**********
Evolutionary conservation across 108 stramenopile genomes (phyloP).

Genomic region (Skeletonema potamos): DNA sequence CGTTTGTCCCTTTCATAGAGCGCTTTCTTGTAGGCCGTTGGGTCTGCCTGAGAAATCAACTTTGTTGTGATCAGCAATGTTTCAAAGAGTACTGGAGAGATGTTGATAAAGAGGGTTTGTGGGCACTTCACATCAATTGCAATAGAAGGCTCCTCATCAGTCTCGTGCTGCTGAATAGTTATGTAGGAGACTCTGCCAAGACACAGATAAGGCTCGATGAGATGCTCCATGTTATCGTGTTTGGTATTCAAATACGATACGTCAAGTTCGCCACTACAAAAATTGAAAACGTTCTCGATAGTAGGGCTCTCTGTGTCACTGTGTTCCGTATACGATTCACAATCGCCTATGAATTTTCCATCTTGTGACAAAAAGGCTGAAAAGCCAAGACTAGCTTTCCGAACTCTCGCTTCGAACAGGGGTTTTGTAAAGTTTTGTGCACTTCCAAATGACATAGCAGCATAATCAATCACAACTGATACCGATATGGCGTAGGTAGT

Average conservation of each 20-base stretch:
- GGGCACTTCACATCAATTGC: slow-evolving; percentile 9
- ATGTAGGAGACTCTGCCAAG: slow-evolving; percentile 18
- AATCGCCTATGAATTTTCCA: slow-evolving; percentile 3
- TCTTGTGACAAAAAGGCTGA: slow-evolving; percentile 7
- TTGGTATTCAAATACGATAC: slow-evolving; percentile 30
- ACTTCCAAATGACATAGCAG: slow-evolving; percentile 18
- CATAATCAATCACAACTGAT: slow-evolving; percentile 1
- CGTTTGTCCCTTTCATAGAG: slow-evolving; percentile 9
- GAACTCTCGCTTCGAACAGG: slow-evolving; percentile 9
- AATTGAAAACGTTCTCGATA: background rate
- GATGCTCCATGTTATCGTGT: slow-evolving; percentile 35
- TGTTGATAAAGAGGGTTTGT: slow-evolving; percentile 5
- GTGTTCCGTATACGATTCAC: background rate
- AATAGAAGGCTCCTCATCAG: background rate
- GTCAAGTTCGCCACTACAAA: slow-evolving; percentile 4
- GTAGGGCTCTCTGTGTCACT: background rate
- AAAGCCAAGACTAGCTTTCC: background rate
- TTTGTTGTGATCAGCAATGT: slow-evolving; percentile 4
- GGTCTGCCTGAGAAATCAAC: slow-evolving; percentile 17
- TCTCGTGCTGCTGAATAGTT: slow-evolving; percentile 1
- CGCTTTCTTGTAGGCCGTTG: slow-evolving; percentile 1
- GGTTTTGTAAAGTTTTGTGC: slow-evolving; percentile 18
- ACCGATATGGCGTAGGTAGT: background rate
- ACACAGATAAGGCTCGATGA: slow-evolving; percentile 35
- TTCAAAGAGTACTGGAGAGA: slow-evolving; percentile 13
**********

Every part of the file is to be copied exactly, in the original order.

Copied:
Evolutionary conservation across 108 stramenopile genomes (phyloP).

Genomic region (Skeletonema potamos): DNA sequence CGTTTGTCCCTTTCATAGAGCGCTTTCTTGTAGGCCGTTGGGTCTGCCTGAGAAATCAACTTTGTTGTGATCAGCAATGTTTCAAAGAGTACTGGAGAGATGTTGATAAAGAGGGTTTGTGGGCACTTCACATCAATTGCAATAGAAGGCTCCTCATCAGTCTCGTGCTGCTGAATAGTTATGTAGGAGACTCTGCCAAGACACAGATAAGGCTCGATGAGATGCTCCATGTTATCGTGTTTGGTATTCAAATACGATACGTCAAGTTCGCCACTACAAAAATTGAAAACGTTCTCGATAGTAGGGCTCTCTGTGTCACTGTGTTCCGTATACGATTCACAATCGCCTATGAATTTTCCATCTTGTGACAAAAAGGCTGAAAAGCCAAGACTAGCTTTCCGAACTCTCGCTTCGAACAGGGGTTTTGTAAAGTTTTGTGCACTTCCAAATGACATAGCAGCATAATCAATCACAACTGATACCGATATGGCGTAGGTAGT

Average conservation of each 20-base stretch:
- GGGCACTTCACATCAATTGC: slow-evolving; percentile 9
- ATGTAGGAGACTCTGCCAAG: slow-evolving; percentile 18
- AATCGCCTATGAATTTTCCA: slow-evolving; percentile 3
- TCTTGTGACAAAAAGGCTGA: slow-evolving; percentile 7
- TTGGTATTCAAATACGATAC: slow-evolving; percentile 30
- ACTTCCAAATGACATAGCAG: slow-evolving; percentile 18
- CATAATCAATCACAACTGAT: slow-evolving; percentile 1
- CGTTTGTCCCTTTCATAGAG: slow-evolving; percentile 9
- GAACTCTCGCTTCGAACAGG: slow-evolving; percentile 9
- AATTGAAAACGTTCTCGATA: background rate
- GATGCTCCATGTTATCGTGT: slow-evolving; percentile 35
- TGTTGATAAAGAGGGTTTGT: slow-evolving; percentile 5
- GTGTTCCGTATACGATTCAC: background rate
- AATAGAAGGCTCCTCATCAG: background rate
- GTCAAGTTCGCCACTACAAA: slow-evolving; percentile 4
- GTAGGGCTCTCTGTGTCACT: background rate
- AAAGCCAAGACTAGCTTTCC: background rate
- TTTGTTGTGATCAGCAATGT: slow-evolving; percentile 4
- GGTCTGCCTGAGAAATCAAC: slow-evolving; percentile 17
- TCTCGTGCTGCTGAATAGTT: slow-evolving; percentile 1
- CGCTTTCTTGTAGGCCGTTG: slow-evolving; percentile 1
- GGTTTTGTAAAGTTTTGTGC: slow-evolving; percentile 18
- ACCGATATGGCGTAGGTAGT: background rate
- ACACAGATAAGGCTCGATGA: slow-evolving; percentile 35
- TTCAAAGAGTACTGGAGAGA: slow-evolving; percentile 13